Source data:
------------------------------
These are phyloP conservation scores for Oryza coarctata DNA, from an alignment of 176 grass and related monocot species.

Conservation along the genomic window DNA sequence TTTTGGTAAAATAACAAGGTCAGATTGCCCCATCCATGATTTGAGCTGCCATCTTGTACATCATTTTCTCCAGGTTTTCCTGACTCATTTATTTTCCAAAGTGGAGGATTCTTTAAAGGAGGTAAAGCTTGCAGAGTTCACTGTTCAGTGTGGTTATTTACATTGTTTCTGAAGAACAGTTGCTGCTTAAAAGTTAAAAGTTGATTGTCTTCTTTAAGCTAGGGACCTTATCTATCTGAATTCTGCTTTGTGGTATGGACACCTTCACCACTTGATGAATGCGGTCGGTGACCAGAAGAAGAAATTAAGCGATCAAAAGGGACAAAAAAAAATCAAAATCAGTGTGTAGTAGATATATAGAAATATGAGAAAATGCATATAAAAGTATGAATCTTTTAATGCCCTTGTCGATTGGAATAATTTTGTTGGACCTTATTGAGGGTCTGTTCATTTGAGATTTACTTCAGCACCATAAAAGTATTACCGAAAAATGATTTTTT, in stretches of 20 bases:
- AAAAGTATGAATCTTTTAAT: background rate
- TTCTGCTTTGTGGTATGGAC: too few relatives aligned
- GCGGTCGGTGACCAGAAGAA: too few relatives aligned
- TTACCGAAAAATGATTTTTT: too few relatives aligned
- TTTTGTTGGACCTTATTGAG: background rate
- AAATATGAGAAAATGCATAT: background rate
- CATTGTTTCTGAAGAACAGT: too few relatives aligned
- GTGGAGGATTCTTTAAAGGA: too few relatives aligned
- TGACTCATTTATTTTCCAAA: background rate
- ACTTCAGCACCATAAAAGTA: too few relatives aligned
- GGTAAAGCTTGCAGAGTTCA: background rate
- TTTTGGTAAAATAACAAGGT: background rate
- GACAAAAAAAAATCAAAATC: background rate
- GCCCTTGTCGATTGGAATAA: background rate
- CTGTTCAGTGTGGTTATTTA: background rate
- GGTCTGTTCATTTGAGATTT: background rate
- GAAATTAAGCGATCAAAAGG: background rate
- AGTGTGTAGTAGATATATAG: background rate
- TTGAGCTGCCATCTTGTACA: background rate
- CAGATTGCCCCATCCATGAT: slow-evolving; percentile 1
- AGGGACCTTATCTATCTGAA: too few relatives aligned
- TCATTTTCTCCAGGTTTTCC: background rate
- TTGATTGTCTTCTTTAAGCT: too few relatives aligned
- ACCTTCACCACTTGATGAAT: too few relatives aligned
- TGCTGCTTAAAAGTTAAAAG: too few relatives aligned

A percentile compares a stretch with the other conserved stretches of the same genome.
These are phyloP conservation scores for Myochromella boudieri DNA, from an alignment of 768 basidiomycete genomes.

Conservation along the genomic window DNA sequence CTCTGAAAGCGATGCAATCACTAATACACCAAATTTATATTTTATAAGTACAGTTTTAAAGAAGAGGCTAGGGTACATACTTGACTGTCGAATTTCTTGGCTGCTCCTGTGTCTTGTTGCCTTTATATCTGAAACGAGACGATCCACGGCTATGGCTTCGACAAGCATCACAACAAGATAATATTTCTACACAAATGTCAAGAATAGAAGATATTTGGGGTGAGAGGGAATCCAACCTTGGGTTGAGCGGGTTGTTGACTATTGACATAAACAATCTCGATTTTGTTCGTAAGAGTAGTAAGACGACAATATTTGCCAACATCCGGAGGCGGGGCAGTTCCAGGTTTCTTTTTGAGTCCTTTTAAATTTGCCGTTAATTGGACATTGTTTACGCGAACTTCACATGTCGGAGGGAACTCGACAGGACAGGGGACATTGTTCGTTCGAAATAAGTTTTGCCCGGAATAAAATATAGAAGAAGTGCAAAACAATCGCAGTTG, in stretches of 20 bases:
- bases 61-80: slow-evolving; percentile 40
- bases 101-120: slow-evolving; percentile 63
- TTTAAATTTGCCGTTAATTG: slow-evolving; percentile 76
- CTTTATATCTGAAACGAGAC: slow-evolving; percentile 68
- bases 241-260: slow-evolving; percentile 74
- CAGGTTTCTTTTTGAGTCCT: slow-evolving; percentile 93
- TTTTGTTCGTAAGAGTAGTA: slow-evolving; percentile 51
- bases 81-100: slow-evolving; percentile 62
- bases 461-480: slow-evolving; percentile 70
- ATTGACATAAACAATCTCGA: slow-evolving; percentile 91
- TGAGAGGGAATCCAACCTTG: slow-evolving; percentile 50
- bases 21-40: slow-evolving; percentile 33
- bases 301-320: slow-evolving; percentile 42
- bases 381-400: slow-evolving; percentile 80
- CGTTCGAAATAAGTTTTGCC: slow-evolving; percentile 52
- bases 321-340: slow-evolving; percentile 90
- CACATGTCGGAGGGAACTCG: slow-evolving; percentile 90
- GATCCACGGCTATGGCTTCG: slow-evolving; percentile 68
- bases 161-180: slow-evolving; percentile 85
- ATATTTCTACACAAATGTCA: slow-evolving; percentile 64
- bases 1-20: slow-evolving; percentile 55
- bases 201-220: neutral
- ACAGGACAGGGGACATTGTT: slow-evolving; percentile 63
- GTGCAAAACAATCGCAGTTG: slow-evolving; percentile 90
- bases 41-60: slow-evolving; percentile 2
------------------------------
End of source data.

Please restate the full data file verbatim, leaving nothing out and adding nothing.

These are phyloP conservation scores for Oryza coarctata DNA, from an alignment of 176 grass and related monocot species.

Conservation along the genomic window DNA sequence TTTTGGTAAAATAACAAGGTCAGATTGCCCCATCCATGATTTGAGCTGCCATCTTGTACATCATTTTCTCCAGGTTTTCCTGACTCATTTATTTTCCAAAGTGGAGGATTCTTTAAAGGAGGTAAAGCTTGCAGAGTTCACTGTTCAGTGTGGTTATTTACATTGTTTCTGAAGAACAGTTGCTGCTTAAAAGTTAAAAGTTGATTGTCTTCTTTAAGCTAGGGACCTTATCTATCTGAATTCTGCTTTGTGGTATGGACACCTTCACCACTTGATGAATGCGGTCGGTGACCAGAAGAAGAAATTAAGCGATCAAAAGGGACAAAAAAAAATCAAAATCAGTGTGTAGTAGATATATAGAAATATGAGAAAATGCATATAAAAGTATGAATCTTTTAATGCCCTTGTCGATTGGAATAATTTTGTTGGACCTTATTGAGGGTCTGTTCATTTGAGATTTACTTCAGCACCATAAAAGTATTACCGAAAAATGATTTTTT, in stretches of 20 bases:
- AAAAGTATGAATCTTTTAAT: background rate
- TTCTGCTTTGTGGTATGGAC: too few relatives aligned
- GCGGTCGGTGACCAGAAGAA: too few relatives aligned
- TTACCGAAAAATGATTTTTT: too few relatives aligned
- TTTTGTTGGACCTTATTGAG: background rate
- AAATATGAGAAAATGCATAT: background rate
- CATTGTTTCTGAAGAACAGT: too few relatives aligned
- GTGGAGGATTCTTTAAAGGA: too few relatives aligned
- TGACTCATTTATTTTCCAAA: background rate
- ACTTCAGCACCATAAAAGTA: too few relatives aligned
- GGTAAAGCTTGCAGAGTTCA: background rate
- TTTTGGTAAAATAACAAGGT: background rate
- GACAAAAAAAAATCAAAATC: background rate
- GCCCTTGTCGATTGGAATAA: background rate
- CTGTTCAGTGTGGTTATTTA: background rate
- GGTCTGTTCATTTGAGATTT: background rate
- GAAATTAAGCGATCAAAAGG: background rate
- AGTGTGTAGTAGATATATAG: background rate
- TTGAGCTGCCATCTTGTACA: background rate
- CAGATTGCCCCATCCATGAT: slow-evolving; percentile 1
- AGGGACCTTATCTATCTGAA: too few relatives aligned
- TCATTTTCTCCAGGTTTTCC: background rate
- TTGATTGTCTTCTTTAAGCT: too few relatives aligned
- ACCTTCACCACTTGATGAAT: too few relatives aligned
- TGCTGCTTAAAAGTTAAAAG: too few relatives aligned

A percentile compares a stretch with the other conserved stretches of the same genome.
These are phyloP conservation scores for Myochromella boudieri DNA, from an alignment of 768 basidiomycete genomes.

Conservation along the genomic window DNA sequence CTCTGAAAGCGATGCAATCACTAATACACCAAATTTATATTTTATAAGTACAGTTTTAAAGAAGAGGCTAGGGTACATACTTGACTGTCGAATTTCTTGGCTGCTCCTGTGTCTTGTTGCCTTTATATCTGAAACGAGACGATCCACGGCTATGGCTTCGACAAGCATCACAACAAGATAATATTTCTACACAAATGTCAAGAATAGAAGATATTTGGGGTGAGAGGGAATCCAACCTTGGGTTGAGCGGGTTGTTGACTATTGACATAAACAATCTCGATTTTGTTCGTAAGAGTAGTAAGACGACAATATTTGCCAACATCCGGAGGCGGGGCAGTTCCAGGTTTCTTTTTGAGTCCTTTTAAATTTGCCGTTAATTGGACATTGTTTACGCGAACTTCACATGTCGGAGGGAACTCGACAGGACAGGGGACATTGTTCGTTCGAAATAAGTTTTGCCCGGAATAAAATATAGAAGAAGTGCAAAACAATCGCAGTTG, in stretches of 20 bases:
- bases 61-80: slow-evolving; percentile 40
- bases 101-120: slow-evolving; percentile 63
- TTTAAATTTGCCGTTAATTG: slow-evolving; percentile 76
- CTTTATATCTGAAACGAGAC: slow-evolving; percentile 68
- bases 241-260: slow-evolving; percentile 74
- CAGGTTTCTTTTTGAGTCCT: slow-evolving; percentile 93
- TTTTGTTCGTAAGAGTAGTA: slow-evolving; percentile 51
- bases 81-100: slow-evolving; percentile 62
- bases 461-480: slow-evolving; percentile 70
- ATTGACATAAACAATCTCGA: slow-evolving; percentile 91
- TGAGAGGGAATCCAACCTTG: slow-evolving; percentile 50
- bases 21-40: slow-evolving; percentile 33
- bases 301-320: slow-evolving; percentile 42
- bases 381-400: slow-evolving; percentile 80
- CGTTCGAAATAAGTTTTGCC: slow-evolving; percentile 52
- bases 321-340: slow-evolving; percentile 90
- CACATGTCGGAGGGAACTCG: slow-evolving; percentile 90
- GATCCACGGCTATGGCTTCG: slow-evolving; percentile 68
- bases 161-180: slow-evolving; percentile 85
- ATATTTCTACACAAATGTCA: slow-evolving; percentile 64
- bases 1-20: slow-evolving; percentile 55
- bases 201-220: neutral
- ACAGGACAGGGGACATTGTT: slow-evolving; percentile 63
- GTGCAAAACAATCGCAGTTG: slow-evolving; percentile 90
- bases 41-60: slow-evolving; percentile 2